Xenology: An Introduction to the Scientific Study of Extraterrestrial Life, Intelligence, and Civilization
© 1975-1979, 2008 Robert A. Freitas Jr. All Rights Reserved.
Robert A. Freitas Jr., Xenology: An Introduction to the Scientific Study of Extraterrestrial Life, Intelligence, and Civilization, First Edition, Xenology Research Institute, Sacramento, CA, 1979; http://www.xenology.info/Xeno.htm
Chapter 12. Alien Sex
"This is indelicate of you, Louis. One does not discuss
sex with an alien race." A head emerged from between Nessus’s legs
and focused, disapproving. "You and Teela would not mate in my sight, would
"Oddly enough, the subject did come up once, and Teela said -- "
"I am offended," the puppeteer stated.
-- from Larry Niven, in Ringworld (1970)753
So -- Martia was a female. Female at least in the sense that
she carried eggs -- and, at times, young -- within her.
And there was the so-called worm. So called? What could he call it? It could not be designated under one category. It was many things in one. It was a larva. It was a phallus. It was also her offspring, of her flesh and blood.
But not of her genes. It was not descended from her.
She had given birth to it, yet she was not its mother. She was neither one of its mothers....
"There’s no reason to get upset," he told himself. "After all, the splitting of animals into two sexes is only one of the ways of reproduction tried on Earth. On Martia’s planet Nature -- God -- has fashioned another method for the higher animals. And only He knows how many other designs He has fashioned on other worlds."
Nevertheless, he was upset.
-- from Philip Jose Farmer, in Strange Relations (1960)2500
"We’re humans," he said. "I'm Jos Parner.
This is my wife, Gela."
"What is a wife?" asked the Lut.
"Why -- a wife -- " answered the human in astonishment. "I’m a man, she’s a woman. Male -- female -- "
"You mean," demanded the Lut, "that your race is bisexual?"
"Of course," answered the man. "Isn’t everything? Aren’t you -- " He broke off and stared at them. "You mean it’s not usual?"
-- from Gordon R. Dickson, in "The Odd Ones"2165
Conway drifted off to sleep finally, his mind seething with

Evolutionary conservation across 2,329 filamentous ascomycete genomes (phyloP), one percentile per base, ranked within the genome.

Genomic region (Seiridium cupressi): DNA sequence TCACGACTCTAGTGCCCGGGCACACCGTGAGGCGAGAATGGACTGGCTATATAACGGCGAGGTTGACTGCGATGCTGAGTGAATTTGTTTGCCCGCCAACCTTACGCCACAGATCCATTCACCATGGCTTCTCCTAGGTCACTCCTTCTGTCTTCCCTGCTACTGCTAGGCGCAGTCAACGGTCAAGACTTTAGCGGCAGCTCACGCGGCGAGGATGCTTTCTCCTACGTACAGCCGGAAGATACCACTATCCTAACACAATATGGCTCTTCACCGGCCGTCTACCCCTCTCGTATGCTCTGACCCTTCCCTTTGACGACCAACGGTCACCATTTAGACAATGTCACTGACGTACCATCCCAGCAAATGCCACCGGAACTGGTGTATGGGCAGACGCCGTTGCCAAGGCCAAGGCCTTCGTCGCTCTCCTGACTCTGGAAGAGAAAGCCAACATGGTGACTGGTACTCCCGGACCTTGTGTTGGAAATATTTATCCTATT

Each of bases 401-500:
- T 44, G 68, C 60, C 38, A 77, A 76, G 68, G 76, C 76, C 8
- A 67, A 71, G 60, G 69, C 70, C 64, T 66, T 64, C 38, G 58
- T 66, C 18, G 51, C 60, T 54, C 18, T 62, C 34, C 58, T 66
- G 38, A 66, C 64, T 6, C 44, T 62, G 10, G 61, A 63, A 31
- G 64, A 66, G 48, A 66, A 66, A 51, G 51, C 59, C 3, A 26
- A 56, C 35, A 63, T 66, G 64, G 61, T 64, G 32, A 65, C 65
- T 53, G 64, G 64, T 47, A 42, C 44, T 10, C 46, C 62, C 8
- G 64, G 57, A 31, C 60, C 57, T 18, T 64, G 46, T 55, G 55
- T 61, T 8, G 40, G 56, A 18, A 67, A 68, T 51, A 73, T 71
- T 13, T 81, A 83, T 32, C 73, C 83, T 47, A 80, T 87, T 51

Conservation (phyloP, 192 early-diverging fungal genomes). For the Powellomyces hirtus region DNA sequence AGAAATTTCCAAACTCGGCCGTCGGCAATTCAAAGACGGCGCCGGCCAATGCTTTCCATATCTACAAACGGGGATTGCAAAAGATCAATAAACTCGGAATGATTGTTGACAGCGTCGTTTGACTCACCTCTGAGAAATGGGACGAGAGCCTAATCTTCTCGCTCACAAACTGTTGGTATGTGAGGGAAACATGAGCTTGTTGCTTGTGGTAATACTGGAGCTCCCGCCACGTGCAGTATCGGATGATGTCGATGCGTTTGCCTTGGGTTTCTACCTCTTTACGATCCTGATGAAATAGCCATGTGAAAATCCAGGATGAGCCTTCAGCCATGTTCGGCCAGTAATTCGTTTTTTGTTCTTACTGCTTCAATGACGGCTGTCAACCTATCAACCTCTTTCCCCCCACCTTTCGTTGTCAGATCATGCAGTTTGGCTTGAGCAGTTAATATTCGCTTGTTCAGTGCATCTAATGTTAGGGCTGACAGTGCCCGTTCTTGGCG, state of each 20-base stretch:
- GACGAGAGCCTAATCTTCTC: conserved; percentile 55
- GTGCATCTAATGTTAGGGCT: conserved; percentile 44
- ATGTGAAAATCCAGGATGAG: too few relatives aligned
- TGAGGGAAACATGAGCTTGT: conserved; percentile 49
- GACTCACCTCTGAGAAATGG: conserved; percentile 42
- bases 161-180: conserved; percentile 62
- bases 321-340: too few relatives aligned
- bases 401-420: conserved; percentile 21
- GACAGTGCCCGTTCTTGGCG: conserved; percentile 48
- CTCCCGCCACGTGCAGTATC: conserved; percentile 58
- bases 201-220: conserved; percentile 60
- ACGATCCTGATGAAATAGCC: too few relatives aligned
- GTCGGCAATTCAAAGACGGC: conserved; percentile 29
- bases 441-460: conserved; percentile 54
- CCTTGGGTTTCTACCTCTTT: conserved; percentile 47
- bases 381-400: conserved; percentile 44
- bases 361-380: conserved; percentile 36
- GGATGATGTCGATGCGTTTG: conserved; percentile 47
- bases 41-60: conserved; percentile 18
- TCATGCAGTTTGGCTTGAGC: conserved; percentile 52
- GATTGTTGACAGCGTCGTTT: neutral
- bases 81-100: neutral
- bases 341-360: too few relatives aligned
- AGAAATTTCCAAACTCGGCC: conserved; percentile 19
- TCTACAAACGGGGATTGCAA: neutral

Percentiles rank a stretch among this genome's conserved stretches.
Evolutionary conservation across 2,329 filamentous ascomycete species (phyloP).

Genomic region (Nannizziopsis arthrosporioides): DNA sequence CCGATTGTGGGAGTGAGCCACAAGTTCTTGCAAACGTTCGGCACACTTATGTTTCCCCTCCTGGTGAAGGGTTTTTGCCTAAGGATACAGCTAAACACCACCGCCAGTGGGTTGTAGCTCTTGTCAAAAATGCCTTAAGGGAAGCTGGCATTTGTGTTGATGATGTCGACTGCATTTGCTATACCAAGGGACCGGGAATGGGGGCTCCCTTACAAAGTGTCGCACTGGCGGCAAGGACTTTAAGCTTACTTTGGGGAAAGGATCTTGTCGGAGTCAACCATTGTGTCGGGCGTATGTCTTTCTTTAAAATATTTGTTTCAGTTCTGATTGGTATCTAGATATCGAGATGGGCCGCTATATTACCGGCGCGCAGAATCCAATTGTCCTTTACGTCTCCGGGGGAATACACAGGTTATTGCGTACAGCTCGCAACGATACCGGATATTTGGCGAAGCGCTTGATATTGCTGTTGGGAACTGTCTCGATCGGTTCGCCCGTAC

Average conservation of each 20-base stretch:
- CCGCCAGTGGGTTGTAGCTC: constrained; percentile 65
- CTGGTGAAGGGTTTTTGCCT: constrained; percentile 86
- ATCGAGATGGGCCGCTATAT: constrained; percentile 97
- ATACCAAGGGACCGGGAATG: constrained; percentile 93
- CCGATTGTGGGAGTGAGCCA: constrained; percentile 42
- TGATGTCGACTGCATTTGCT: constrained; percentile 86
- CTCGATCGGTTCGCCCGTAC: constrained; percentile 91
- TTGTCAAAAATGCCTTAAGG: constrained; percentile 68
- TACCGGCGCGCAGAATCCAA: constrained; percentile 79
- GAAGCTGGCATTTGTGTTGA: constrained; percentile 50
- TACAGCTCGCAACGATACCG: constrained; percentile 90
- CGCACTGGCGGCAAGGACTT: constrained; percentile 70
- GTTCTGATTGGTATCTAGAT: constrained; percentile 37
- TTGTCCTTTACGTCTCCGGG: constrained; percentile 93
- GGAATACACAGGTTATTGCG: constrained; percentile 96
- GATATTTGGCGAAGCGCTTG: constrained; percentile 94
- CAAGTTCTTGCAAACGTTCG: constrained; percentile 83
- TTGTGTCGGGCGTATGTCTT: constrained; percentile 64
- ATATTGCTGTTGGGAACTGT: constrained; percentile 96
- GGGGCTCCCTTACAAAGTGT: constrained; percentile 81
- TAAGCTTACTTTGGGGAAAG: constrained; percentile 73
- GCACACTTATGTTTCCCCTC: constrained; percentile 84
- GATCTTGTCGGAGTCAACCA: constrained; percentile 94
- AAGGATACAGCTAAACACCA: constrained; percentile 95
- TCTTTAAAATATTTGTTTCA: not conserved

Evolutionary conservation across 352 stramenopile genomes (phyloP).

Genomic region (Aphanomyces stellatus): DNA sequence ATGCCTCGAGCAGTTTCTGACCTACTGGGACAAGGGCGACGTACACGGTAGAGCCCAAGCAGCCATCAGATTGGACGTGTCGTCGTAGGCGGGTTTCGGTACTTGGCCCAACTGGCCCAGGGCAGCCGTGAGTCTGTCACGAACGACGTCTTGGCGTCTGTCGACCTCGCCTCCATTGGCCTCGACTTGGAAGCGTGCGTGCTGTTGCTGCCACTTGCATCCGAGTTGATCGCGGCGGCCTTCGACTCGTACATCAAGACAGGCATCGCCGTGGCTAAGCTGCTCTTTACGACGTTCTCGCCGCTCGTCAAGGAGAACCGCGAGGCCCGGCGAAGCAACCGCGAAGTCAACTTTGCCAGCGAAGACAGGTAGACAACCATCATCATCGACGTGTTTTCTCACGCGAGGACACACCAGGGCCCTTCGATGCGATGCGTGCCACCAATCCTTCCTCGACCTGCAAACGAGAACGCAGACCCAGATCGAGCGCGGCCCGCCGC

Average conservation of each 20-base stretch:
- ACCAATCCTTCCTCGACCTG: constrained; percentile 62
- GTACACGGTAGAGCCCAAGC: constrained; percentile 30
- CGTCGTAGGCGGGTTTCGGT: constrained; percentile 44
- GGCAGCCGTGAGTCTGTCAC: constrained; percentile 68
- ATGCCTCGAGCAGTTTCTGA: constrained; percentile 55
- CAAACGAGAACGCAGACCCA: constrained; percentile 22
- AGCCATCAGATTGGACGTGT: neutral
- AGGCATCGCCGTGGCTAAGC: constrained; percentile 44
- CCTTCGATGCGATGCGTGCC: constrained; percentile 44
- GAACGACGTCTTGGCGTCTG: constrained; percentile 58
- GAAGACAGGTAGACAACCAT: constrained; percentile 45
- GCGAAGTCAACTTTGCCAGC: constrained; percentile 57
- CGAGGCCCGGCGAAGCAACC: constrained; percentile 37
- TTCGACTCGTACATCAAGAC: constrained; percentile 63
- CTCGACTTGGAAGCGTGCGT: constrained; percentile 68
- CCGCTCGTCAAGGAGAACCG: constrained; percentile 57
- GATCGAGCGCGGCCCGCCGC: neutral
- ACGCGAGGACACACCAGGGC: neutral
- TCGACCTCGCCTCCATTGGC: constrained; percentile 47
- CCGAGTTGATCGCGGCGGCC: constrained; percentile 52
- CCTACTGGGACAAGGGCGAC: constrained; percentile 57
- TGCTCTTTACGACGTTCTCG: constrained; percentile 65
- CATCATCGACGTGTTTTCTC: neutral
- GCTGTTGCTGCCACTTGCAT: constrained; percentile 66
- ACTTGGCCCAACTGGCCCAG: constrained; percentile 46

the hot, vivid imagery more normal to an adolescent seriously disturbed for
the first time by a member of the opposite sex. Only on this occasion the girl
of Conway’s dreams was a six-legged, intelligent crab called Senreth....
-- from James White, in "Countercharm"2175
Reproduction is unique among the many biological functions performed by living things. Take away an animal’s food or drink, or drain away its blood, or remove its skeleton, and death rapidly overtakes its enfeebled body. But deprive it of the ability to reproduce and nothing happens. The species may die out, but the individual organism lives on. Reproduction, while an enormous convenience, is not an absolute essential of life.
This is true despite all protests that duplication is "the point of biological activity."20 The vast majority of social insects never engage in personal reproduction, and such species are extremely successful. One highly evolved contemporary terran lifeform, the mule, is quite sterile.
It is relatively easy to imagine a nonsentient alien species designed such that, when mating occurs in a certain way or in a special environment, sterile but intelligent offspring are the result of the union. Clearly, there is no bar to the rise of intelligence in such a situation: Perhaps the hybrid’s brain mass or neural complexity is twice that of its nonsentient parents.
At any rate, we can conceive of a race of intelligent but sterile alien hybrids residing somewhere in this commodious Galaxy. Their numbers would be supported entirely by a subrace of nonsentient breeders. The hybrids would corral and manipulate the teeming parental population, much as stockmen raise cattle and stablemen breed champion thoroughbreds. An extraterrestrial culture based on this peculiar inversion of the standard parent-offspring relationship would be fascinating to observe.
Still, reproduction is not without its advantages. Whole-body duplication allows rapid expansion and fast evolution in new niches. We might expect that many, perhaps even most, alien races will involve reproducers.
When the first exploratory manned starships from Earth touch down on the continents and seas of distant worlds, will we discover that aliens, too, know sex? Is the uniquely human preoccupation with matters lustful more or less universal? If extraterrestrial lifeforms do enjoy sex as much as we, then exactly how many sexes do they enjoy? Two? Three? Ten? Might sex be alterable at will, or could more than one somehow be incorporated into a single individual? What about alien sex practices? Do ETs have orgasms? Are interspecies sexual relations possible?
The curious Earthling demands to know.
Last updated on 6 December 2008